Update: If you're using Rails 2.2, you'll need to perform some extra work to get MySQL working.
I like developing in Ruby on Rails, but I don't own a Mac. I've found that setting up a Rails development environment within Windows can get frustrating and cumbersome at times. I've also found that using Cygwin helps to keep all of the Rails related libraries all in one easy to manage location. OK, enough of the boring stuff, let's open up that command prompt and get started!
But wait! Before we begin, I have to talk about one more thing. One of the frustrating things for me while I was learning Rails was watching all of these Rails screencasts and seeing everyone use Textmate. Textmate is awesome for Rails development, but it's not available for Windows (and will probably never be). Luckily, Alexander Stigsen has been developing a great Textmate app for Windows called "e". I use e (the text editor) almost everyday and it is great for development in Rails (other languages have good support as well). One cool thing is that e relies on Cygwin for some of the bundles, so if you do install and use e, you'll get Cygwin as part of the package.
If you don't want to use e, that's cool too. Just download the Cygwin setup file and follow the same steps (just ignore any asides about setting up e). Let's roll.
Note to e users: e will setup and install Cygwin the first time you run e, not upon installation of e. Also, make sure to select "manual" configuration of Cygwin instead of "automatic".
In the package selection screen, select the libraries that you'll need. Note, to make the package selection easier, hit the "View" button to change from "category" to "full". For reference, here's what I install (the bold ones are the really important ones for Rails):
- git (if you're into that sort of thing)
A few other packages you may want to pick up:
Once the Cygwin installation is complete, you'll be ready to get Rails up and running.
IMPORTANT NOTE: Every command from this point assumes you are executing through a Cygwin command prompt (Not the Windows default command prompt). Also, I'm assuming you're using nano as your text editor. If not, just replace the command with your favorite one.
Installing Ruby Gems
You'll need to pick up Ruby Gems to be able to get Rails going. Download the latest release, un-tar and run the setup script:
wget http://rubyforge.org/frs/download.php/43985/rubygems-1.3.0.tgz tar -xzf rubygems-1.3.0.tgz cd rubygems-1.3.0 ruby setup.rb
If you get an error like
No such file to load -- ubygems (LoadError), all you need to do is run the following from the command line:
And rerun the Ruby Gems setup.
Install Rails (Finally!)
Once Ruby Gems is all set up, you'll just need to run a few commands to get the rails and associated gems.
gem install rails
I like to install a few helpful gems to get things started:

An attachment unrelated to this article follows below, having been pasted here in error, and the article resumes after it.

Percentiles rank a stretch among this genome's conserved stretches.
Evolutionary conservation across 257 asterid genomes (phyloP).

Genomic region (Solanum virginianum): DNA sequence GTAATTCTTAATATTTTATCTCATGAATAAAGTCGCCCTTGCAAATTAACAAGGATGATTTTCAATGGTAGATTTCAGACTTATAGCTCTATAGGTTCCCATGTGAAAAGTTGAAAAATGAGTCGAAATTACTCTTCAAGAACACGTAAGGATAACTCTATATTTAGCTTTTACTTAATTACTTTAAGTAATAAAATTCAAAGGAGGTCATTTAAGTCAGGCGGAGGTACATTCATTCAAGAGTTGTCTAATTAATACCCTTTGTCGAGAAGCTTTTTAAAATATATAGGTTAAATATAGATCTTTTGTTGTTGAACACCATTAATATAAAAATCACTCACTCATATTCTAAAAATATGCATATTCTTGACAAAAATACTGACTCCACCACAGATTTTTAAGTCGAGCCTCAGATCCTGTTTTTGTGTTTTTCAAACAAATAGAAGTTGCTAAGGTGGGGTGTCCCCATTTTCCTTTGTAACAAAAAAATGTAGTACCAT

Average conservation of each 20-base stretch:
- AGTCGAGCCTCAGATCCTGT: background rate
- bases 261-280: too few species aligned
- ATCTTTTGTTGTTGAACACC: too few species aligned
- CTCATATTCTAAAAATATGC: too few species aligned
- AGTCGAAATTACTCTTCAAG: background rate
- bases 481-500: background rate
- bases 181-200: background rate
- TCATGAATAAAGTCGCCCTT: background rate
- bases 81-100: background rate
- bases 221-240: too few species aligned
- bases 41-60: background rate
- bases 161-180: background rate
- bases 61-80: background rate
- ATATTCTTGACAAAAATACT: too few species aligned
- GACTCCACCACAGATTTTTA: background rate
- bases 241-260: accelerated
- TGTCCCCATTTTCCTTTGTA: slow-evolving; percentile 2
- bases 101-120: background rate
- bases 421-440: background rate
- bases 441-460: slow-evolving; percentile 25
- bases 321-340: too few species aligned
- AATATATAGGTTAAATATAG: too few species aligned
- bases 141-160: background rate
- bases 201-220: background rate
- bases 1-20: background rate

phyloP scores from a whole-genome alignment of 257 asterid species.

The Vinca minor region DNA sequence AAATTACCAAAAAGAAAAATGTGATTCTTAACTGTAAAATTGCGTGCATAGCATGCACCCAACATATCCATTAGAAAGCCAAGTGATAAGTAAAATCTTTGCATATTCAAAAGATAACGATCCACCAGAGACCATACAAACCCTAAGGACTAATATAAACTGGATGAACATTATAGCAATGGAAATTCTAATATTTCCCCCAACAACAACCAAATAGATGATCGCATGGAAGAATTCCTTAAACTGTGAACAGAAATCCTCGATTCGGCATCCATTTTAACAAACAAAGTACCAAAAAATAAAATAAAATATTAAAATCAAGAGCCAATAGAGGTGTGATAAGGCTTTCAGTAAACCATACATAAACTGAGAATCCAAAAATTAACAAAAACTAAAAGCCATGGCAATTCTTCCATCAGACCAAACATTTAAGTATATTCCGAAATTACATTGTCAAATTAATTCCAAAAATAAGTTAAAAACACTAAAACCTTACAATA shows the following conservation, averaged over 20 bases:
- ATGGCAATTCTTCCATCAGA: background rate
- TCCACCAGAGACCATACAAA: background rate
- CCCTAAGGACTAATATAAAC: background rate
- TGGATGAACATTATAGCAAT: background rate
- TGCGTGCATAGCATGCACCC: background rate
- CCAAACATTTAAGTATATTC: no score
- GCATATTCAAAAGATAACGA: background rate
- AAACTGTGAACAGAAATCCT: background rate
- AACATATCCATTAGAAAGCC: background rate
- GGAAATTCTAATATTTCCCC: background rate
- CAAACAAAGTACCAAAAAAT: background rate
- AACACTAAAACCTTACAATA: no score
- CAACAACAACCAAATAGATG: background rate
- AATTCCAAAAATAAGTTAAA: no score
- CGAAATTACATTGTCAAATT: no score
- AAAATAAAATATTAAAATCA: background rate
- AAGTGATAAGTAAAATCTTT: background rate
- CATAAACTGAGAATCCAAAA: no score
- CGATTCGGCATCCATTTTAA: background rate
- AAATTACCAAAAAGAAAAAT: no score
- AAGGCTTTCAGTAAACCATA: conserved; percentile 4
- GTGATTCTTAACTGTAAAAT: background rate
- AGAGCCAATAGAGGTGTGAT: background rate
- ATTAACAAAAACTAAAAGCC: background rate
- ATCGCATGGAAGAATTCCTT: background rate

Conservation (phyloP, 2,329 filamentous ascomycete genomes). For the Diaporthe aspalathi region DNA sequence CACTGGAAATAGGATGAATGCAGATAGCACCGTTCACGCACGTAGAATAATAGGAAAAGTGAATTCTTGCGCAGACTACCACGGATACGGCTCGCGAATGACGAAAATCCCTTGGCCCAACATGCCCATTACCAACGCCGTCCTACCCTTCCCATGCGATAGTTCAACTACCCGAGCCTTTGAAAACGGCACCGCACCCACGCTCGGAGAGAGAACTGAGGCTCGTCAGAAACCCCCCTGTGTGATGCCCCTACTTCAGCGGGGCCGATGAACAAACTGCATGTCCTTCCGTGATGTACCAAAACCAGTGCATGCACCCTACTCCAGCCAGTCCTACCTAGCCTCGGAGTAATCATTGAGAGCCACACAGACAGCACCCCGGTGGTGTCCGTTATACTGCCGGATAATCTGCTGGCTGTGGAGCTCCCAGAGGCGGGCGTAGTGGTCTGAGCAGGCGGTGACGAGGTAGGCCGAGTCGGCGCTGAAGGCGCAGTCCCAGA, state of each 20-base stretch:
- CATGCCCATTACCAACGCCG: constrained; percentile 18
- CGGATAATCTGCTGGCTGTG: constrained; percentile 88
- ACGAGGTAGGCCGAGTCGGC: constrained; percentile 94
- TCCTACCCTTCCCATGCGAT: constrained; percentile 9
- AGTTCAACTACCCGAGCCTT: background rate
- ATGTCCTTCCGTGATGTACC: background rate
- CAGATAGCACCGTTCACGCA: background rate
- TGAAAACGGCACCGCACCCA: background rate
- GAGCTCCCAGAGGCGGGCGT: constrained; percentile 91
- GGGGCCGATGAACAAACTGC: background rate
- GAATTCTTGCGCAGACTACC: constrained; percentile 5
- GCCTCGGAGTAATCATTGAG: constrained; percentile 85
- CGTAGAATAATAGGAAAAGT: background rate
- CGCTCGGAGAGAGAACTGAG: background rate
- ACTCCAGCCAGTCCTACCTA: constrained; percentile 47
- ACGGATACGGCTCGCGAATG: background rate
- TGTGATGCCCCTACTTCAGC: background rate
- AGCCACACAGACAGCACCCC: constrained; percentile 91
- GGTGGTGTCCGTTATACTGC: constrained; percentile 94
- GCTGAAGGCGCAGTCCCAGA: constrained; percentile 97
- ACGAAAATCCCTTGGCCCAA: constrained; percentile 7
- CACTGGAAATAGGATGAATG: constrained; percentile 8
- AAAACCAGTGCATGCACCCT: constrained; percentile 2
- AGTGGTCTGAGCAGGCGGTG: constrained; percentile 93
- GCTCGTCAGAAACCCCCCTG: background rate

gem install capistrano mongrel railsmachine gem_plugin daemons rspec
Testing It All Out
Open up a command prompt and type:
rails test_site cd test_site ./script/server
Open up a browser and head to http://localhost:3000/. Your rails site should be up and running! Congratulations, you're ready to work with Rails.
Getting Cygwin/Rails to Work With MySQL
By default Rails will use the sqlite database driver, but you may want to develop using MySQL. This can be tricky. In my experience, the best way to install MySQL for use with Rails/Cygwin is to install the Windows version of MySQL (not the MySQL package via Cygwin). Once MySQL is installed, you'll need to setup a config file to tell Cygwin to use
127.0.0.1 instead of
localhost when connecting (or you might run into an error saying it couldn't find
cd /etc/ nano my.cnf
Type the following into the file:
[client] host=127.0.0.1 [mysqld] host=127.0.0.1
Save the file and you're done. No more
Rails 2.2 Update for MySQL
If you're using Rails 2.2, you'll need to install MySQL and the gem from source.
If you're using MySQL on Windows, I suggest installing the MySQL GUI Tools Suite. They're great tools for managing and querying data from your MySQL databases. Give them a try.
Nice Trick for e
A really nice thing about Textmate is the ability to cd into a rails directory and type:
Textmate pops open with the current directory set as the current project. Great stuff. Now how about getting that kind of functionality with e and Cygwin? Easy:
cd ~/ nano bash.rc
Add the following to the file:
alias e="cygstart e"
Save and close the file, restart Cywgin and try it out:
Cygwin's console is pretty neat, but we can do better. I personally love using Console 2, which gives you the ability to put cygwin into a tabbed environment (among other things such as colors and transparency).
Getting Cygwin to work with Console 2 is pretty straightforward. Just install Console 2 (be sure to get the 2.0 release *), Go to "Settings > Tabs" and click "Add". You can name the tab anything you'd like ("Cygwin" works just fine). The only thing to do is set the
shell parameter to:
c:\cygwin\bin\bash --login -i
Save the settings and now you've got a rocking command line app to do all of your Rails work in.
* If you're on Windows XP 64bit, you'll need to download an older version of the 2.0 release. I recommend getting version 2.00b124.
Start Programming Already!
As you can see, it doesn't take too much work to have a great development environment for Rails on a Windows platform. Go start creating the next great app!
One final note: I've set this all up on a Windows XP 32 bit platform, but it should work just fine on 64 bit and Vista (32 or 64 bit). The only thing to watch out for is to install the correct version of Console 2 if you're using Windows XP 64 bit (which you can find in the Console 2 notes above.